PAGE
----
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Colonel Archibald Gracie is one of the few people who actually went down with the Titanic and lived to tell about it. First published in 1913, "Titanic" is his detailed account of the last day he spent aboard ship, the evacuation of passengers on the port side of the ship, and of his incredible survival on an overturned lifeboat after being plunged into the frigid ocean when the Titanic finally completely submerged. The first 113 pages of the book are dedicated to Colonel Gracie's firsthand account. In the remaining approximately 200 pages, Col. Gracie has compiled testimony from as many other eyewitnesses as he could find. These firsthand accounts of passengers and crew are taken from the official inquiries in the United States and Great Britain, personal correspondence and interviews with Col. Gracie, and occasionally from firsthand accounts that were published in books and magazines of the day. Taken together, they render a very detailed picture of what went on that fateful night and why more people were not saved. Colonel Gracie died 8 months after the Titanic sank, of illness possibly related to the prolonged exposure to cold that he endured the night the Titanic went down.
This is one of the most comprehensive and precise accounts of the Titanic disaster that you will find. Colonel Gracie is an engaging storyteller. I like his decision to organize the eyewitness accounts by lifeboat. The book also provides some interesting insights into the manners and social attitudes of the time.
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on August 24, 1998
I read this book at first to establish some truths about this great story. I feel that it had become a far fetched story of modern times , with all the romantic films and books available today. I came away from reading this book with a sense of great loss. Gracie, has spent a short time explaining the everyday bustle of those on board and at least 300 pages about how the ship sank and who was involved it what.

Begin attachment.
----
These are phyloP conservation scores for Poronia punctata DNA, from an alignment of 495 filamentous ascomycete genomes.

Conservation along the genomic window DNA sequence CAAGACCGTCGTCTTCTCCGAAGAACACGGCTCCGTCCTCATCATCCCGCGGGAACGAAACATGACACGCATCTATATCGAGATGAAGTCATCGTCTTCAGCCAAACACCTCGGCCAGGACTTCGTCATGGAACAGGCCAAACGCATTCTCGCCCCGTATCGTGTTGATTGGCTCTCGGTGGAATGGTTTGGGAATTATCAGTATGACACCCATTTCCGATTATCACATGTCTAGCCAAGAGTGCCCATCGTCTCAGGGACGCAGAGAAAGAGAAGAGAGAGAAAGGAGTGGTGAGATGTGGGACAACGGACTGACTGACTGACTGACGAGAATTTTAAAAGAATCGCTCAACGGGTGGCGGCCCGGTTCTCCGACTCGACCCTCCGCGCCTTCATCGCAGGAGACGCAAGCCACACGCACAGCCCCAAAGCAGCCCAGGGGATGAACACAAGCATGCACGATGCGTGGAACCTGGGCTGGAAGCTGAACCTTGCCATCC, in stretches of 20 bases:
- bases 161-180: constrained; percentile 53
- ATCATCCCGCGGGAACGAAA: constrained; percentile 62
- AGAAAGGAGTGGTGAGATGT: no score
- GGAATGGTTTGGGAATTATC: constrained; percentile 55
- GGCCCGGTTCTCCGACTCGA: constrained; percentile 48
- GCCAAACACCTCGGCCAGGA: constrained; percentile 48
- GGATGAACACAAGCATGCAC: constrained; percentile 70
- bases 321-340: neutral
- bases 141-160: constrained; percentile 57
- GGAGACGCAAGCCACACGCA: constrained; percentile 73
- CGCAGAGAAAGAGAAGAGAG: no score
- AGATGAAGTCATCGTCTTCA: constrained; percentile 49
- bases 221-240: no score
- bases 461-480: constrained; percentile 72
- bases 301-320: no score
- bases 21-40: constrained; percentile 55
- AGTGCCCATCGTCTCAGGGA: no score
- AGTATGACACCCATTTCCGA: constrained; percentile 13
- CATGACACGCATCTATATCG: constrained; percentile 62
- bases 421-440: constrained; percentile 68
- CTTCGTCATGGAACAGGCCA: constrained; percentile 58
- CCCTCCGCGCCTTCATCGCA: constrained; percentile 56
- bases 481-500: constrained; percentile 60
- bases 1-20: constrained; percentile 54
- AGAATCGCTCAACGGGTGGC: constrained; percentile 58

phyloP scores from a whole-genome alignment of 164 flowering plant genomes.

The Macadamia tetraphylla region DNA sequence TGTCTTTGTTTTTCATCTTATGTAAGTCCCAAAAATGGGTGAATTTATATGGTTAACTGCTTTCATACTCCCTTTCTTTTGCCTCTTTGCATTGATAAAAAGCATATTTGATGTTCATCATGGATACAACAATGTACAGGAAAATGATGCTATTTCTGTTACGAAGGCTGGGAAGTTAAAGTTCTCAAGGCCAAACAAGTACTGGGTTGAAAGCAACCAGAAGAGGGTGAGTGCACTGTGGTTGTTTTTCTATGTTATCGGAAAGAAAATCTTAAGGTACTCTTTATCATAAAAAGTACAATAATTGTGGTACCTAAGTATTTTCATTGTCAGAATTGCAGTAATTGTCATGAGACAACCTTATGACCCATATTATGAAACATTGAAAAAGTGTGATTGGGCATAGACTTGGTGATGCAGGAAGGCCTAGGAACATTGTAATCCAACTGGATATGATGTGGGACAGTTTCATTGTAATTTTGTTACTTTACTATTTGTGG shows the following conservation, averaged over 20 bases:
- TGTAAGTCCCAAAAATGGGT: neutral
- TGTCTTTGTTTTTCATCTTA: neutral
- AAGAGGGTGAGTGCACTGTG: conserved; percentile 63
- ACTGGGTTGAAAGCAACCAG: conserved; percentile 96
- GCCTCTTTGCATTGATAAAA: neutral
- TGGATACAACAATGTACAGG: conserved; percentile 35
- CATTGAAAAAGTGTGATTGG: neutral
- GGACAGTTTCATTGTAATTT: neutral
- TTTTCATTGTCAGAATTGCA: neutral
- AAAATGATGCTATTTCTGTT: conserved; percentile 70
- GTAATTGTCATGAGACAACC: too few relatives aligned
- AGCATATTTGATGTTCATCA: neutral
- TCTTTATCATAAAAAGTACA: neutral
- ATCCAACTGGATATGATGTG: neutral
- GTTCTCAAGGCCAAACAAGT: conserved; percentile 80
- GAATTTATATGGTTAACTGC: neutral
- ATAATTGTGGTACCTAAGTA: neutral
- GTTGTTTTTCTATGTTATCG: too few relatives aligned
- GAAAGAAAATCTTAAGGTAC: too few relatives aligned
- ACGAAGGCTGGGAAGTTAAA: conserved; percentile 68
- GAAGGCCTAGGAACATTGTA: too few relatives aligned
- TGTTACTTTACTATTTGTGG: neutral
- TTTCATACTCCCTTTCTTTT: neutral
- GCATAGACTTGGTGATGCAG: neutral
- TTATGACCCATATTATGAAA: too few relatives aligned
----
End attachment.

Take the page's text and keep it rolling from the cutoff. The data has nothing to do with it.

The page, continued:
A truly fantastic read ,and one that has inspired me to read more on the subject. Thanks Archibald !!!!
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on November 26, 1998
Two of the most poignant survivor accounts of the Titanic sinking. Mr. Gracie, an elderly man with many social ties to others on the ship and Mr. Thayer, the 17 year old son of a prominent businessman were both first class passengers. Both nearly drowned as the Titanic plunged to the bottom of the Atlantic; but found refuge on the upside down collapsible lifeboat B. Mr. Gracie lost his best friend and Mr. Thayer lost his father. The grief each feels still calls out to us.
The style of each narrative is interesting to compare. Gracie, when describing his own experience or his impressions of the significance of the sinking, uses the flowing purple prose of the late 19th century (his style is more straightforward in his compilations of accounts of other passengers and he has even used their actual statements). Thayer, writing in 1940 about his own experience, is terser; but his reflection that the world seemed calm and his place in it assured before that night is poetic. Archibald Gracie died soon after he wrote his narrative. I'm unsure; but I believe Jack Thayer did not live long after he wrote his story. Since Mr. Thayer's account is not generally available in other sources, and Mr. Gracie was so thorough about who was in (or, in his case, on) each lifeboat, this book will be appreciated by any Titanic buff.
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on April 24, 1998
If you have a need to know exactly what happened the night the Titantic suck, this is one of the best places to look. Since Gracie was on the ship as it sunk, he has given the world an incredible, life-like view of the unsinkable. Gracie can tell you exactly who he interacted with the night of the disaster. He also brings it to you with great detail. For example, he was responsible for a few ladies on the ship and he writes about how they kept appearing and disappearing throughout the evening. In the long run, he shows exactly how this disaster affected him and his acquaintances. I would highly recommend it for anyone who would like to know more about that night and what it was like going through it.
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on January 7, 2008
I have read Archibald Gracie's account of the sinking and while the tales of his survival and the aftermath are at times very interesting and useful, I feel that they pale in comparison to that of fellow Titanic passenger, Lawrence Beesley, a teacher by profession and a fine writer. Beesely's accounts are so well written and vividly drawn that you feel as if you are on the ship with him before and during the sinking, as well as in the lifeboats and later upon the Carpathia, heading for New York. His account of the entire Titanic tragedy is so complete that nearly 100 years later much of what he has written remains one of the most fact filled testimonies ever recorded. He writes with sensitivity and genteelness, and is masterful at describing visually what he and others saw and felt during that fateful night in April, 1912.